Liverpool fans berated police officers as ‘murderers’ in the aftermath of the Hillsborough disaster, inquests into the deaths of 96 supports heard.
Stunned supporters leaving the ground turned on the officers, one fan who was at the game told jurors.
Roger Hewstone said he went to the FA Cup semi-final between Liverpool and Nottingham Forest in April 1989 with his teenage son.
The match was abandoned shortly after kick-off as 96 Liverpool fans were crushed to death on the Leppings Lane terrace.
Mr Hewstone waited for his son outside the ground while fans emerged from the stadium.
He said: “They were in various states of distress. I have used the term walking wounded - a lot of them were holding limbs or walking awkwardly.
“Some were clearly stunned and some were attempting to berate police officers standing in a line. Some fans were going past shouting that they were murderers. It began to dawn on me then, the scale of what had happened, must be quite substantial.”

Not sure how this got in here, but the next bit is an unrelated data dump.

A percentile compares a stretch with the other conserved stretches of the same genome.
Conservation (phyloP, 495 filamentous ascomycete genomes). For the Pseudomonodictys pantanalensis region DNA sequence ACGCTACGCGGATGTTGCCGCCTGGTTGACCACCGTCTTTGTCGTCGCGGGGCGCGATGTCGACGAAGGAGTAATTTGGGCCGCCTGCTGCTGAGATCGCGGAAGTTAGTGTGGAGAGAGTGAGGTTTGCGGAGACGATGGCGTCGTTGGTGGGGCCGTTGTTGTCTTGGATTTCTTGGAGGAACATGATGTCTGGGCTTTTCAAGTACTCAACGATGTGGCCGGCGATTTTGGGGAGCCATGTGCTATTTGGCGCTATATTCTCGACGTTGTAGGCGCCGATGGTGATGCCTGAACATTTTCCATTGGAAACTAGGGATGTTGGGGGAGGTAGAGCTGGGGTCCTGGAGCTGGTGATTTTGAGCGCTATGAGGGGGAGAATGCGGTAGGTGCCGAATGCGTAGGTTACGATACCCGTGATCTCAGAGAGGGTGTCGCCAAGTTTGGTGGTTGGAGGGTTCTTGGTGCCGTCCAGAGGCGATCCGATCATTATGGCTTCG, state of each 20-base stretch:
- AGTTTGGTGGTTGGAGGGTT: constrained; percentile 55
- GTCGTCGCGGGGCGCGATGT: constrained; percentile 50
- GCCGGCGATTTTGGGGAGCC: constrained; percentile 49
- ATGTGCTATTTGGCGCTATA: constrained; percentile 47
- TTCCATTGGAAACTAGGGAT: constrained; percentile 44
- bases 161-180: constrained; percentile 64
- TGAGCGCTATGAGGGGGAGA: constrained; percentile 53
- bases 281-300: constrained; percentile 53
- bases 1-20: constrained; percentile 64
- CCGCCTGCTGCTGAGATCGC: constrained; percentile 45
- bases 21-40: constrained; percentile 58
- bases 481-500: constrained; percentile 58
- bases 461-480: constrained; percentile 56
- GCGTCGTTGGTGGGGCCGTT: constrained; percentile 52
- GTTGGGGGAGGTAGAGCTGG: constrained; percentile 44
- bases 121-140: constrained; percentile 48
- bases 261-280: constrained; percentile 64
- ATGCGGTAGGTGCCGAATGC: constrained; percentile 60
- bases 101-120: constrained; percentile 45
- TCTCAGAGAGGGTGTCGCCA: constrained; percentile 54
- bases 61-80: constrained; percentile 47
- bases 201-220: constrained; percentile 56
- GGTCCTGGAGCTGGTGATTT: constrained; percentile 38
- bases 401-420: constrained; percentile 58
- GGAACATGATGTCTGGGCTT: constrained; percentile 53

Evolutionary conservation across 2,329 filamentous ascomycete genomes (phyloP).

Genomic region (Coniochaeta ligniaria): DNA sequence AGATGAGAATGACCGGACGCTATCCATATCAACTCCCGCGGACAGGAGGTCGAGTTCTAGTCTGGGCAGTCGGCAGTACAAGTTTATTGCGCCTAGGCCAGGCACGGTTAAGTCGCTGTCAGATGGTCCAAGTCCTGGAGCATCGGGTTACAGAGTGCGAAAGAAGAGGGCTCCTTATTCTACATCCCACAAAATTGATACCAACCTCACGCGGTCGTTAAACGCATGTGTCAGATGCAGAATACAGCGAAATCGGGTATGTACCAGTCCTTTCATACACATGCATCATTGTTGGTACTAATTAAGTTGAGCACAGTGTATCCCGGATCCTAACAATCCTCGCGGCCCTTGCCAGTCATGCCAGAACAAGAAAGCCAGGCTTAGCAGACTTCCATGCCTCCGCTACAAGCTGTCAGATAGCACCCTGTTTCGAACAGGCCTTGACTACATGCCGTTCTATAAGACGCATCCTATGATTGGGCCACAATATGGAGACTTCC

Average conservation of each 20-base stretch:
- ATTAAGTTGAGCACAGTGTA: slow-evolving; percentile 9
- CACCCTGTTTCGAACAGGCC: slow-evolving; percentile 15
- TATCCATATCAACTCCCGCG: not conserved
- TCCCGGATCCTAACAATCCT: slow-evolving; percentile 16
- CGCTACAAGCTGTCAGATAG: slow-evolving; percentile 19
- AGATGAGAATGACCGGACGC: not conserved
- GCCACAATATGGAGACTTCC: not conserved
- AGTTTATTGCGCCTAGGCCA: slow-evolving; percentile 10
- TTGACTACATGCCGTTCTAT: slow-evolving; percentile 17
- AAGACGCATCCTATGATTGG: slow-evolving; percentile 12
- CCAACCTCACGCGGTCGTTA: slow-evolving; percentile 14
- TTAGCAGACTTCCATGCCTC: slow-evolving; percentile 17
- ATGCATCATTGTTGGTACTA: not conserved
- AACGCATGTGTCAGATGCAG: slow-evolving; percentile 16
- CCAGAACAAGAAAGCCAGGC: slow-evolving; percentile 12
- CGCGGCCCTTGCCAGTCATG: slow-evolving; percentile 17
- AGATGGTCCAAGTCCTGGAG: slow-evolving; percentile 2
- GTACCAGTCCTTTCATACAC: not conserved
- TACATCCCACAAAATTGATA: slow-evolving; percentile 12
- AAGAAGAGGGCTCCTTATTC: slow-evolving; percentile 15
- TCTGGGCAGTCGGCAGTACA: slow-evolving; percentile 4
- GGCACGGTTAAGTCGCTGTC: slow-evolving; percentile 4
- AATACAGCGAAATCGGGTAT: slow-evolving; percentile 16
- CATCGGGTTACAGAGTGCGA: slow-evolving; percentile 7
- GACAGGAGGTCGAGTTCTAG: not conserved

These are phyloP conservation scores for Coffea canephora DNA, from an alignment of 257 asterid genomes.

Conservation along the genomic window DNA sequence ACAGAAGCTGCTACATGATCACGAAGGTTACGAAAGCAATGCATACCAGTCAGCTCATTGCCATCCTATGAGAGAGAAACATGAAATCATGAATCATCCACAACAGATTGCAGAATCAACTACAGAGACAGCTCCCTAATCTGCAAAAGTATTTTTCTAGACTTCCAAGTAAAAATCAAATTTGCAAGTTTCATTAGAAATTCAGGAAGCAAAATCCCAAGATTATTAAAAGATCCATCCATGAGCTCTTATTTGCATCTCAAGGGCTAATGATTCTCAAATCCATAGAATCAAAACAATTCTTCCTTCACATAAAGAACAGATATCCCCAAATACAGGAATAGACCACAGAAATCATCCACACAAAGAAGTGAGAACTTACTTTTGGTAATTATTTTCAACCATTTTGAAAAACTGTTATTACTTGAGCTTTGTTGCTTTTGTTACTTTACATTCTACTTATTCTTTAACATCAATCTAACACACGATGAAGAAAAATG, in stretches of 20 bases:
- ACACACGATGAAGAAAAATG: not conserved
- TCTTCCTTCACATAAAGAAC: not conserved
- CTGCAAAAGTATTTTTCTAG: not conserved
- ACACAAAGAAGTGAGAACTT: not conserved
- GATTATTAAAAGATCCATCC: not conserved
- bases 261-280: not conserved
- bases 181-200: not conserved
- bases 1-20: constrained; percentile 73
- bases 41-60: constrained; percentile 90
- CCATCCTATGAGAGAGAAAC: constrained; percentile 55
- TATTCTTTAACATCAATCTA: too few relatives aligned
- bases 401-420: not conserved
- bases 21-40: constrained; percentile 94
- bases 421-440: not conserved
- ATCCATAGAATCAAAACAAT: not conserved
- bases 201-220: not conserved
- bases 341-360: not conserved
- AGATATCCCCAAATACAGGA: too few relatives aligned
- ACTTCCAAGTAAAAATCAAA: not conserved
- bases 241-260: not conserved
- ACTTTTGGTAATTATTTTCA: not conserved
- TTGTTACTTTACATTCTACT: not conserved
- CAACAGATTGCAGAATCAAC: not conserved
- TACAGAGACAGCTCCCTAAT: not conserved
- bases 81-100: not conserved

Mr Hewstone said he got to the ground at around 2.30pm for the 3pm kick-off and ended up in a crowd milling around the turnstiles.
When two gates were opened, the crowd ‘very rapidly’ vanished inside and he followed.
He claimed to have seen around a dozen fans go past him who ‘bulldozed’ their way onto the crowded terrace.
James McGauley, a local resident who lived close to Hillsborough stadium on the day of the disaster, said he watched Liverpool fans walk past his house.
He said they were ‘good mannered’ and in ‘good spirits’, waving to his young son in his arms.
“There was no hostility,” Mr McGauley added.
The inquest then heard of evidence given by Chief Inspector Robert Creaser, of South Yorkshire Police, which he gave to the Taylor Inquiry - the first ever probe into the disaster.
He was on duty that day and told the original inquiry: “I have never seen so many drunks at a football match before.”
The officer told that inquiry a number of fans were ‘fighting drunk’.